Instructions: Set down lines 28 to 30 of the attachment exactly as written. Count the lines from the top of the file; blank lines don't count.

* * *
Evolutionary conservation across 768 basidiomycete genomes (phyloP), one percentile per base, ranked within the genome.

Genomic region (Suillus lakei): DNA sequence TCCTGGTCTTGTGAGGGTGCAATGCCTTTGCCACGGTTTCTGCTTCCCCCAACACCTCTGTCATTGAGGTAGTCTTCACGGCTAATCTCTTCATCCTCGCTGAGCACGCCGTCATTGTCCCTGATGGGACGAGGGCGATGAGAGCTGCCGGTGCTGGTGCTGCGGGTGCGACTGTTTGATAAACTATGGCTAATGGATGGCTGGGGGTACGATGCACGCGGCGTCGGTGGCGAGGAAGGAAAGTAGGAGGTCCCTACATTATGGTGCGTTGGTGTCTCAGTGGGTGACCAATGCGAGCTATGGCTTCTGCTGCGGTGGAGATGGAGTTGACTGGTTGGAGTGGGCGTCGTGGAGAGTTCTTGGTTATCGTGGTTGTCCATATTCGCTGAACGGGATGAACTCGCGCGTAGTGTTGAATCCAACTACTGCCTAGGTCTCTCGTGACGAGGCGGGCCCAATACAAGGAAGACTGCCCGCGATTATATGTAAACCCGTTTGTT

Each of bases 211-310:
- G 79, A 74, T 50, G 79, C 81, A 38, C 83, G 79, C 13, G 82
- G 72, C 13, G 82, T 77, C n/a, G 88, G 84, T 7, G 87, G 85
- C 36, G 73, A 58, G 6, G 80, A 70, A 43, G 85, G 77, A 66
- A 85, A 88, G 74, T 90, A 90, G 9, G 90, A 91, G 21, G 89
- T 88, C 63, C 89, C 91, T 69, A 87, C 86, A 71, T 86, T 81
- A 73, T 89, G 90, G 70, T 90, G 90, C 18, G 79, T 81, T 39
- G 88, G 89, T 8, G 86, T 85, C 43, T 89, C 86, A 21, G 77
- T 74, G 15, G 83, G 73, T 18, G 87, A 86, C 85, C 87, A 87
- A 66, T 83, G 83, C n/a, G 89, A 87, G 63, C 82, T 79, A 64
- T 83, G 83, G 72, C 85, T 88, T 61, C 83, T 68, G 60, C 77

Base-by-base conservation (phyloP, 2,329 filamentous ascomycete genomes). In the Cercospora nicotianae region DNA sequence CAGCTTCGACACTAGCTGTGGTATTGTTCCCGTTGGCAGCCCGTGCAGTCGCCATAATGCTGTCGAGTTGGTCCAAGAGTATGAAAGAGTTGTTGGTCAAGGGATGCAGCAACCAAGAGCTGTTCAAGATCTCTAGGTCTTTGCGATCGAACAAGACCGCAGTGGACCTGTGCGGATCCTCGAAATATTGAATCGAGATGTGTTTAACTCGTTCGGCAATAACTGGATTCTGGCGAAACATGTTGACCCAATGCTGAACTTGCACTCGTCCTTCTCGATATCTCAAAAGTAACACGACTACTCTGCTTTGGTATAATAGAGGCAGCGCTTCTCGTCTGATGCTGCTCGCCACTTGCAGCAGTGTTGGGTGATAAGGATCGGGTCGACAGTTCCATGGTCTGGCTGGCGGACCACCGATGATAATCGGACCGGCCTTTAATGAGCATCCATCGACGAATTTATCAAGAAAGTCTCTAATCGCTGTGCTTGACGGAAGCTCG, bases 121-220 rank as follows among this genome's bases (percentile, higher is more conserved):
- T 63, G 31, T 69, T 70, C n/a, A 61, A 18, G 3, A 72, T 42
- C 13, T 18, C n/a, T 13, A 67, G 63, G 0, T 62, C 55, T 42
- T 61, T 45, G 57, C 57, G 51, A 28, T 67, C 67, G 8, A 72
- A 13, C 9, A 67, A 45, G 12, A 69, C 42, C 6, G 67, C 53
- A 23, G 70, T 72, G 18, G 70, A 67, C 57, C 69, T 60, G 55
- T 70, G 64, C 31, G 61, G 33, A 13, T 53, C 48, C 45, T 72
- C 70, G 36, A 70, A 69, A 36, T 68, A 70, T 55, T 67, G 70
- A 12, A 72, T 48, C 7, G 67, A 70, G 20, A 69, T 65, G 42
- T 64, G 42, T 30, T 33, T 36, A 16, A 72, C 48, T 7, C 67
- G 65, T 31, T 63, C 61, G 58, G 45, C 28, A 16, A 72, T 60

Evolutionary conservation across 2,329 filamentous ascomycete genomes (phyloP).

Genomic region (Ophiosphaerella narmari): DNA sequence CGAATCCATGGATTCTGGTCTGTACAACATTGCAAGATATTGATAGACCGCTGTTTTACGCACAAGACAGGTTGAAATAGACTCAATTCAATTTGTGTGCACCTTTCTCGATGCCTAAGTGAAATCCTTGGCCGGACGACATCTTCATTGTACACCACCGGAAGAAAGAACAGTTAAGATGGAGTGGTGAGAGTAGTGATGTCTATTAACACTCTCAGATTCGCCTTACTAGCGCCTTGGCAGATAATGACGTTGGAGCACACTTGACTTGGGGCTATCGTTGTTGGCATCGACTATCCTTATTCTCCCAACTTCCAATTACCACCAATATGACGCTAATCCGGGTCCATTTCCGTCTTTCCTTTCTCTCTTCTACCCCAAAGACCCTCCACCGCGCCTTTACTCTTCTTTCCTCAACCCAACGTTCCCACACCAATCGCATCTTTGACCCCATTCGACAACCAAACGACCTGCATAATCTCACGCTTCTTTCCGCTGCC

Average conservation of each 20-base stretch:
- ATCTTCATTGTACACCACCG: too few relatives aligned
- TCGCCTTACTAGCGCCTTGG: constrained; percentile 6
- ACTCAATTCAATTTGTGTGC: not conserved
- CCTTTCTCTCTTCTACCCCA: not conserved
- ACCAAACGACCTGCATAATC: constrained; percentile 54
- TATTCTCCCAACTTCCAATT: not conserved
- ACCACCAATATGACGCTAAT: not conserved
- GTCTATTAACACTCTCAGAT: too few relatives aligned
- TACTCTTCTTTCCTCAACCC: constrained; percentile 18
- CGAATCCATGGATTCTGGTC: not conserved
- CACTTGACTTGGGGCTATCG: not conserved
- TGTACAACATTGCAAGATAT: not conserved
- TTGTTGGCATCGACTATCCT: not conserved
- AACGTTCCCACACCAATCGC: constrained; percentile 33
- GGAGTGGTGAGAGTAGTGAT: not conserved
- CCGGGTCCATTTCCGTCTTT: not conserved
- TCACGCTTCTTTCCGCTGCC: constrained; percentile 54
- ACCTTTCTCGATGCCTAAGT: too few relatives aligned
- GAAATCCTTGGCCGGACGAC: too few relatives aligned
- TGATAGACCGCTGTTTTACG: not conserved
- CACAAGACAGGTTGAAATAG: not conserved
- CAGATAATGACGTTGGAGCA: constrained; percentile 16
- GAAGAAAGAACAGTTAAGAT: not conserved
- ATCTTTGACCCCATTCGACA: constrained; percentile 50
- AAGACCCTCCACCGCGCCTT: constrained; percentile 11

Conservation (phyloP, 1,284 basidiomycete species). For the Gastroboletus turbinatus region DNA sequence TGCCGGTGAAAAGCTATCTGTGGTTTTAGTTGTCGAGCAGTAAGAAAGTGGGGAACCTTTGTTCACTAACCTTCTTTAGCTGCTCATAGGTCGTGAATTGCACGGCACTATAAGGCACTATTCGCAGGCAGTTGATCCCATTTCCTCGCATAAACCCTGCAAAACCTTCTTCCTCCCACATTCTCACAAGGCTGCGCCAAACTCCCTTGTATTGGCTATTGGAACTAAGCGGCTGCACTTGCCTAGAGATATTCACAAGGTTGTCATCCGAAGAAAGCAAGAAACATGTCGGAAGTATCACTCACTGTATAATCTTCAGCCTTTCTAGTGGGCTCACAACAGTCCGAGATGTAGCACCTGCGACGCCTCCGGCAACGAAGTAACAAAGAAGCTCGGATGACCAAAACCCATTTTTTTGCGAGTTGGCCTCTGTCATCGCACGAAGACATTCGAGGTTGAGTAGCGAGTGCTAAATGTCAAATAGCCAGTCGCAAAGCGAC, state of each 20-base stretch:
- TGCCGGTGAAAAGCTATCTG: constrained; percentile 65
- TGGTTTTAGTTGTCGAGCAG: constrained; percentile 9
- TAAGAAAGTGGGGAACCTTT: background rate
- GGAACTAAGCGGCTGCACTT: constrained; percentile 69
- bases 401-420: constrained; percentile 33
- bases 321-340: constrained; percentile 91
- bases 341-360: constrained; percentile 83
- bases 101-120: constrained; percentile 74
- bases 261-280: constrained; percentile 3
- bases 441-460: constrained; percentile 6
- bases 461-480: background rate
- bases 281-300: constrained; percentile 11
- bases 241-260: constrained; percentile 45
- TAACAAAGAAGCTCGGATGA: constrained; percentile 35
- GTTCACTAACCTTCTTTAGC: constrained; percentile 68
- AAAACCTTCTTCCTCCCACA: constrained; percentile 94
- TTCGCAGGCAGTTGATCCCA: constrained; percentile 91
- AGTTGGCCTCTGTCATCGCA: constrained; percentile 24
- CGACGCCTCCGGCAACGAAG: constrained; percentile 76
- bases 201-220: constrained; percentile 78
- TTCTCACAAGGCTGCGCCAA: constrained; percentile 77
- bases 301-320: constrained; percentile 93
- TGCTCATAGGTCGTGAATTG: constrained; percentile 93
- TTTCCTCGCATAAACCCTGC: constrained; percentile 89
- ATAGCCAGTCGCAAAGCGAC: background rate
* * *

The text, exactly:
- ATCTTCATTGTACACCACCG: too few relatives aligned
- TCGCCTTACTAGCGCCTTGG: constrained; percentile 6
- ACTCAATTCAATTTGTGTGC: not conserved